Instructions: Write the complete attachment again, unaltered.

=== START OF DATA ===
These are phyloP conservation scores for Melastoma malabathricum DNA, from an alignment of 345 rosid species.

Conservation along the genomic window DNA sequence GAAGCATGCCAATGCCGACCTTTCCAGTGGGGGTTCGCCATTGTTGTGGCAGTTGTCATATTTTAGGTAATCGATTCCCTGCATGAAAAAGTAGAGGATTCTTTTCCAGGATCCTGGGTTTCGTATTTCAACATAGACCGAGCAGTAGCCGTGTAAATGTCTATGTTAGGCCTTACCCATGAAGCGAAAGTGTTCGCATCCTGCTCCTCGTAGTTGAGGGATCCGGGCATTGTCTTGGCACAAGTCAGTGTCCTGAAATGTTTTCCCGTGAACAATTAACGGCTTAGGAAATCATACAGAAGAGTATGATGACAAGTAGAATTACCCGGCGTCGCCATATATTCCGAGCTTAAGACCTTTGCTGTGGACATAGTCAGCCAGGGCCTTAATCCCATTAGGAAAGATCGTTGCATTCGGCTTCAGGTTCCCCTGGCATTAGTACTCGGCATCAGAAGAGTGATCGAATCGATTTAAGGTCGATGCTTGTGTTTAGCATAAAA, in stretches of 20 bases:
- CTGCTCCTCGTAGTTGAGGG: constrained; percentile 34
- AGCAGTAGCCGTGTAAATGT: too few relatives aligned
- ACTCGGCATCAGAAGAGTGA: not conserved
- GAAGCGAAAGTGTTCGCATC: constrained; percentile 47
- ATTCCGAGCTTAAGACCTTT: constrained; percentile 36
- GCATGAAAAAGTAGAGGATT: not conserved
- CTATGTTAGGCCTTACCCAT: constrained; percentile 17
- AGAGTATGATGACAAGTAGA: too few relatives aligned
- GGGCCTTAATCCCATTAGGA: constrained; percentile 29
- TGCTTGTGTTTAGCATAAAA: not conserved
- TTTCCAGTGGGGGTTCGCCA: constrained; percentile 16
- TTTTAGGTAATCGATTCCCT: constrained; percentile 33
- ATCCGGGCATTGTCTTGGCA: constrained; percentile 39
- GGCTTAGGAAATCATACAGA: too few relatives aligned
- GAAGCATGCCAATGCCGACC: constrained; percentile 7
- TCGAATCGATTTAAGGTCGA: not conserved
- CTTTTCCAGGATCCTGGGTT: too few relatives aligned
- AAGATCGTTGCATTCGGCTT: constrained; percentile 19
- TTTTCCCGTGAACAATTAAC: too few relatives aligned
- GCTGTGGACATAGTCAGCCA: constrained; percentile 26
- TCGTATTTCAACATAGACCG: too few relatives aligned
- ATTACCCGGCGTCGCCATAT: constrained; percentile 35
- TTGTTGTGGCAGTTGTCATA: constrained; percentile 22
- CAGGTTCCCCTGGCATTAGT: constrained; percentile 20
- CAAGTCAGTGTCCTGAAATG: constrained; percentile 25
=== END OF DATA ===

These are phyloP conservation scores for Melastoma malabathricum DNA, from an alignment of 345 rosid species.

Conservation along the genomic window DNA sequence GAAGCATGCCAATGCCGACCTTTCCAGTGGGGGTTCGCCATTGTTGTGGCAGTTGTCATATTTTAGGTAATCGATTCCCTGCATGAAAAAGTAGAGGATTCTTTTCCAGGATCCTGGGTTTCGTATTTCAACATAGACCGAGCAGTAGCCGTGTAAATGTCTATGTTAGGCCTTACCCATGAAGCGAAAGTGTTCGCATCCTGCTCCTCGTAGTTGAGGGATCCGGGCATTGTCTTGGCACAAGTCAGTGTCCTGAAATGTTTTCCCGTGAACAATTAACGGCTTAGGAAATCATACAGAAGAGTATGATGACAAGTAGAATTACCCGGCGTCGCCATATATTCCGAGCTTAAGACCTTTGCTGTGGACATAGTCAGCCAGGGCCTTAATCCCATTAGGAAAGATCGTTGCATTCGGCTTCAGGTTCCCCTGGCATTAGTACTCGGCATCAGAAGAGTGATCGAATCGATTTAAGGTCGATGCTTGTGTTTAGCATAAAA, in stretches of 20 bases:
- CTGCTCCTCGTAGTTGAGGG: constrained; percentile 34
- AGCAGTAGCCGTGTAAATGT: too few relatives aligned
- ACTCGGCATCAGAAGAGTGA: not conserved
- GAAGCGAAAGTGTTCGCATC: constrained; percentile 47
- ATTCCGAGCTTAAGACCTTT: constrained; percentile 36
- GCATGAAAAAGTAGAGGATT: not conserved
- CTATGTTAGGCCTTACCCAT: constrained; percentile 17
- AGAGTATGATGACAAGTAGA: too few relatives aligned
- GGGCCTTAATCCCATTAGGA: constrained; percentile 29
- TGCTTGTGTTTAGCATAAAA: not conserved
- TTTCCAGTGGGGGTTCGCCA: constrained; percentile 16
- TTTTAGGTAATCGATTCCCT: constrained; percentile 33
- ATCCGGGCATTGTCTTGGCA: constrained; percentile 39
- GGCTTAGGAAATCATACAGA: too few relatives aligned
- GAAGCATGCCAATGCCGACC: constrained; percentile 7
- TCGAATCGATTTAAGGTCGA: not conserved
- CTTTTCCAGGATCCTGGGTT: too few relatives aligned
- AAGATCGTTGCATTCGGCTT: constrained; percentile 19
- TTTTCCCGTGAACAATTAAC: too few relatives aligned
- GCTGTGGACATAGTCAGCCA: constrained; percentile 26
- TCGTATTTCAACATAGACCG: too few relatives aligned
- ATTACCCGGCGTCGCCATAT: constrained; percentile 35
- TTGTTGTGGCAGTTGTCATA: constrained; percentile 22
- CAGGTTCCCCTGGCATTAGT: constrained; percentile 20
- CAAGTCAGTGTCCTGAAATG: constrained; percentile 25